Thursday, December 15, 2005

Review: Polarity

Polarity has to be one of the most unique abstract strategy games ever invented. It's primarily a two player game but the rules can easily be adapted for four players playing as teams. Games typically last around ten minutes.

Polarity is played on a canvas playing mat marked with a circular playing area roughly twenty inches in diameter. Each of the plastic pieces is actually a magnet, colored black on one side and white on the other. All of the pieces pack neatly in a cardboard tube which, when rolled up inside the playing mat, slips inside a lovely canvas carrying bag with a leather tie. The production quality is first rate.

At the start of the game, players choose sides by flipping a red magnet marked with a bar or dot which is then placed in the center of the playing area. White goes first and places five of his disks, white side up, on the playing surface then Black does the same (black side up of course). These ten disks are called "foundations" and become the base upon which the rest of the game is played. From that point on, all pieces must be played in such a way that they lean (or float) against the magnetic field of one or more foundation pieces. This gives the game a rather eerie quality as pieces seem to delicately hover and float about the playing surface.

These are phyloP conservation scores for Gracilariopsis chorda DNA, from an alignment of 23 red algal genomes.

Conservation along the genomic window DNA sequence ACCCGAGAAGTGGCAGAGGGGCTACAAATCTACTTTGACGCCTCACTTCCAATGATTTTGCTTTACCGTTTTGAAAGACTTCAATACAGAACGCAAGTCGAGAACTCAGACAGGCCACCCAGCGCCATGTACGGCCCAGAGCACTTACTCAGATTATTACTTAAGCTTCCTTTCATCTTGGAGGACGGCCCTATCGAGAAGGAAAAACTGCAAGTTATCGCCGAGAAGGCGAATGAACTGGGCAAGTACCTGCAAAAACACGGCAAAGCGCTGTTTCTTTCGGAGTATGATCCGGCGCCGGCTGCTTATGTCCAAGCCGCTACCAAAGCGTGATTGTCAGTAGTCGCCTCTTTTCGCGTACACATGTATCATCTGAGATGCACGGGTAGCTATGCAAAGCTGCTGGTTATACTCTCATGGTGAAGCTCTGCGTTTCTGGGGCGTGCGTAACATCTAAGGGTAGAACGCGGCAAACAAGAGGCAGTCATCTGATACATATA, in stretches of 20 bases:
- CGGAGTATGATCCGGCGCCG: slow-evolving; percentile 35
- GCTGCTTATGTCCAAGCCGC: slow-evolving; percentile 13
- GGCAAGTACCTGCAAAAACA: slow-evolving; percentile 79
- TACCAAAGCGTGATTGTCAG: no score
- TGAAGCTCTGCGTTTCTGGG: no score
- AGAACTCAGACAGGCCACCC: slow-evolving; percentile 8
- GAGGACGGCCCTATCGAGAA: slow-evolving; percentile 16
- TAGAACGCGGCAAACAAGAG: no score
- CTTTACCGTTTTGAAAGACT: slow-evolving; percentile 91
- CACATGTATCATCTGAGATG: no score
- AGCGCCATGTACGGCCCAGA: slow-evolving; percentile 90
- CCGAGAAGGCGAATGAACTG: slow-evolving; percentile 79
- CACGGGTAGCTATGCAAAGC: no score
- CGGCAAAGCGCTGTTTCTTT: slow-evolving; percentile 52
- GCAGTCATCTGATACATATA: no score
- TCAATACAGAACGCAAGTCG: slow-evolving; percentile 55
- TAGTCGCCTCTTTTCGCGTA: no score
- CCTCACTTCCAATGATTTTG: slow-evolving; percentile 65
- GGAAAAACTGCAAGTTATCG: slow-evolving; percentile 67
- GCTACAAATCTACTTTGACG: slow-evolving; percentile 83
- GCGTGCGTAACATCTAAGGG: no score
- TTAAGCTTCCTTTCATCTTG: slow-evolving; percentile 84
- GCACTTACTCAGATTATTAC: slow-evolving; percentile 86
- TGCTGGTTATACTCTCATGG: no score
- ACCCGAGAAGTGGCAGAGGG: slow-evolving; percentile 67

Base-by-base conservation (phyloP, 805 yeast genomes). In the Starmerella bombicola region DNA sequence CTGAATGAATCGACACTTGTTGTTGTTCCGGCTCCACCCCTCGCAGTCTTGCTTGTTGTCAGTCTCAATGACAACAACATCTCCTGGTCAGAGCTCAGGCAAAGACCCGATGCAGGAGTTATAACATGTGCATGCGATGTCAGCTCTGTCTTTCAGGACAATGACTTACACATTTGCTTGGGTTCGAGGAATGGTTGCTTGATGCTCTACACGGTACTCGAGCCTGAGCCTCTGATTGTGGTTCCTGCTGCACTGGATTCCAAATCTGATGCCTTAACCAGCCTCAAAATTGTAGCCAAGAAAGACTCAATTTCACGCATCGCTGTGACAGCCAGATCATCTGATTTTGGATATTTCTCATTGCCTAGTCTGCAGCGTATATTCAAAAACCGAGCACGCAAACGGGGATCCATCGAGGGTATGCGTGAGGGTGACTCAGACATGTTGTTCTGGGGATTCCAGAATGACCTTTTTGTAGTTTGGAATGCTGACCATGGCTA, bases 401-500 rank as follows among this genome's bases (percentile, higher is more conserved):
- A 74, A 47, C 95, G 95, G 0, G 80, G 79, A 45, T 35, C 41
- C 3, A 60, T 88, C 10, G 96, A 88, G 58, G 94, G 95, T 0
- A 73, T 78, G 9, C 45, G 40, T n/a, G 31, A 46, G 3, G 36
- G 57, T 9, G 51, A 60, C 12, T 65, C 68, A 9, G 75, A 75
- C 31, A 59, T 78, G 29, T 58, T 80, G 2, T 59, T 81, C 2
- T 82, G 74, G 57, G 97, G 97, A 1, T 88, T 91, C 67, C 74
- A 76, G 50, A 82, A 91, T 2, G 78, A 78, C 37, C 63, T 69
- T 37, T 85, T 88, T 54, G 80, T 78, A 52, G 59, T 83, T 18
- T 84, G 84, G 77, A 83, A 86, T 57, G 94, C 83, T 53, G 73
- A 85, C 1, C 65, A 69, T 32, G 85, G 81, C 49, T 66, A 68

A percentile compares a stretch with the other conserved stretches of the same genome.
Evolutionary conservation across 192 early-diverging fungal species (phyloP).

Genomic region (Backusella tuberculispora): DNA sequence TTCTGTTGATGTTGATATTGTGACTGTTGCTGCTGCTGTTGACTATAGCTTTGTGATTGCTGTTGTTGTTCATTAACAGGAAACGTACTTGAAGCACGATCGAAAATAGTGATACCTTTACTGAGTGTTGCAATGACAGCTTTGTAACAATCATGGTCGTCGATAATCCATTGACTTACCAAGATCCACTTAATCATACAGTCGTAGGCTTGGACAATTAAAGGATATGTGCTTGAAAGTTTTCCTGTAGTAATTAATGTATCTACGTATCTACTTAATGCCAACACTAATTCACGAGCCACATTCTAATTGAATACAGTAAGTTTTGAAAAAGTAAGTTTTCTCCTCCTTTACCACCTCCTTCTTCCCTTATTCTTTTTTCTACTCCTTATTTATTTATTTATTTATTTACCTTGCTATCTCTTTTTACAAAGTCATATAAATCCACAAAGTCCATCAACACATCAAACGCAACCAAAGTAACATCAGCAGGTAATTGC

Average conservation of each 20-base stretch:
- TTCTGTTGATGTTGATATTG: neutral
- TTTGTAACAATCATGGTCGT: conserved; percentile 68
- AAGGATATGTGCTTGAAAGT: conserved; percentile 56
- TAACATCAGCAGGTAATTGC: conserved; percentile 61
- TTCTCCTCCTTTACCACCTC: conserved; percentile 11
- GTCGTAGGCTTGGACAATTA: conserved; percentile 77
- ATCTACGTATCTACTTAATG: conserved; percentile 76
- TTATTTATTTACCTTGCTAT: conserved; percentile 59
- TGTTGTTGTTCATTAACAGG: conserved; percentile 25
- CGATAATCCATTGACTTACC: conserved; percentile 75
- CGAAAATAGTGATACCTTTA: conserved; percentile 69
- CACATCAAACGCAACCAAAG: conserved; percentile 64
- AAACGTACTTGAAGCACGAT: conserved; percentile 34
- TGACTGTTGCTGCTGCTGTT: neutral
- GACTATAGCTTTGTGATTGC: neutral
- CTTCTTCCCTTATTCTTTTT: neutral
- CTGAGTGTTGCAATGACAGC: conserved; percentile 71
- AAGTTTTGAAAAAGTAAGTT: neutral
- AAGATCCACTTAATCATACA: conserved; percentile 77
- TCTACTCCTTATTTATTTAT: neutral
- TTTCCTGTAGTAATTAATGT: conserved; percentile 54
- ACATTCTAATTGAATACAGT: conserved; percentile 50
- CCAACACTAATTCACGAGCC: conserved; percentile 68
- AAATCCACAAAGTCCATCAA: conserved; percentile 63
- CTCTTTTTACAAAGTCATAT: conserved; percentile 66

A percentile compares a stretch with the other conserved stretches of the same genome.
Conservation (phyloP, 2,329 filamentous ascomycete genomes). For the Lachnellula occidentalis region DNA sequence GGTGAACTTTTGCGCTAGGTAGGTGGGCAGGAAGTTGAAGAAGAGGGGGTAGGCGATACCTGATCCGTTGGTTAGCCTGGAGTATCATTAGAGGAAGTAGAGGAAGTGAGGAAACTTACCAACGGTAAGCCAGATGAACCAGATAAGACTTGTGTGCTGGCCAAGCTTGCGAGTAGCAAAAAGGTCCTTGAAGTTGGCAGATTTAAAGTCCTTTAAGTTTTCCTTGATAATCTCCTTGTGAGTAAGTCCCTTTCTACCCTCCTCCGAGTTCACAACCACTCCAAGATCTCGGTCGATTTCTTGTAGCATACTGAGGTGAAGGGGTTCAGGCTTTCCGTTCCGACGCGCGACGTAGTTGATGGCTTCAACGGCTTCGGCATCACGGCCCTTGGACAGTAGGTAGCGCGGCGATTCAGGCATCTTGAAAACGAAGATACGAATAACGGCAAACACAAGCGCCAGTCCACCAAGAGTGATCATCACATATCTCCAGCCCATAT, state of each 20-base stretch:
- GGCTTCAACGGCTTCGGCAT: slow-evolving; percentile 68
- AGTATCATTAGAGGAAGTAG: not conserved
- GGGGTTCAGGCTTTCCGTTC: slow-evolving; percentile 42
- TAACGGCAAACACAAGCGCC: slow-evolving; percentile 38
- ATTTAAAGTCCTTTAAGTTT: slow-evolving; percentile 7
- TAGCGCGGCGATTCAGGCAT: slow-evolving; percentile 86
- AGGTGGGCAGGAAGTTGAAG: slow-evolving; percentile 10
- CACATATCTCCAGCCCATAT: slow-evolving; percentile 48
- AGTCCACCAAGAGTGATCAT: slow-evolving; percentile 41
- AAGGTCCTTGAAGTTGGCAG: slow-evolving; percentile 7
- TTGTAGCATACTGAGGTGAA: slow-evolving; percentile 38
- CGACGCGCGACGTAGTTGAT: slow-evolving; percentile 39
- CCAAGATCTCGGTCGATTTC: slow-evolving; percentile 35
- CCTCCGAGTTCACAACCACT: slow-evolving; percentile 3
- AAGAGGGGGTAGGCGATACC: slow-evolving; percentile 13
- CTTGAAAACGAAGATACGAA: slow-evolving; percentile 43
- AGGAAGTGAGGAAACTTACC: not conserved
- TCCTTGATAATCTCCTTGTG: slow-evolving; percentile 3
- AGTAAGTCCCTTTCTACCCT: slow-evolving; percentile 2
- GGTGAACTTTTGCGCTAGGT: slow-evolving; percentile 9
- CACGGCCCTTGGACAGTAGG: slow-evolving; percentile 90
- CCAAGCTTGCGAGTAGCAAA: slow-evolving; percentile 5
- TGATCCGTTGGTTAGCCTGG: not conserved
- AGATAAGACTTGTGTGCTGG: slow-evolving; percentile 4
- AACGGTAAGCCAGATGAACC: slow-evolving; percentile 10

As new pieces are placed, the magnetic fields combine and alter, pieces waver and bob, and eventually something will become unstable and pieces will fly towards one another. When this happens, the player is said to have "faulted" and the opposing player gets to attempt to recover the faulted pieces, converting them into towers of her own color.

The game ends when one player has successfully played all of her pieces. At that point, players count up all the pieces in their towers and subtract any pieces in their hands to arrive at their scores.

Polarity is simple to learn, challenging to play, and elegant in its design. Win or lose, it's absolutely delightful to watch the pieces hover and bob as if by magic. It's addicting and very unique. I consider this a must have game for abstract game lovers and science geeks alike.


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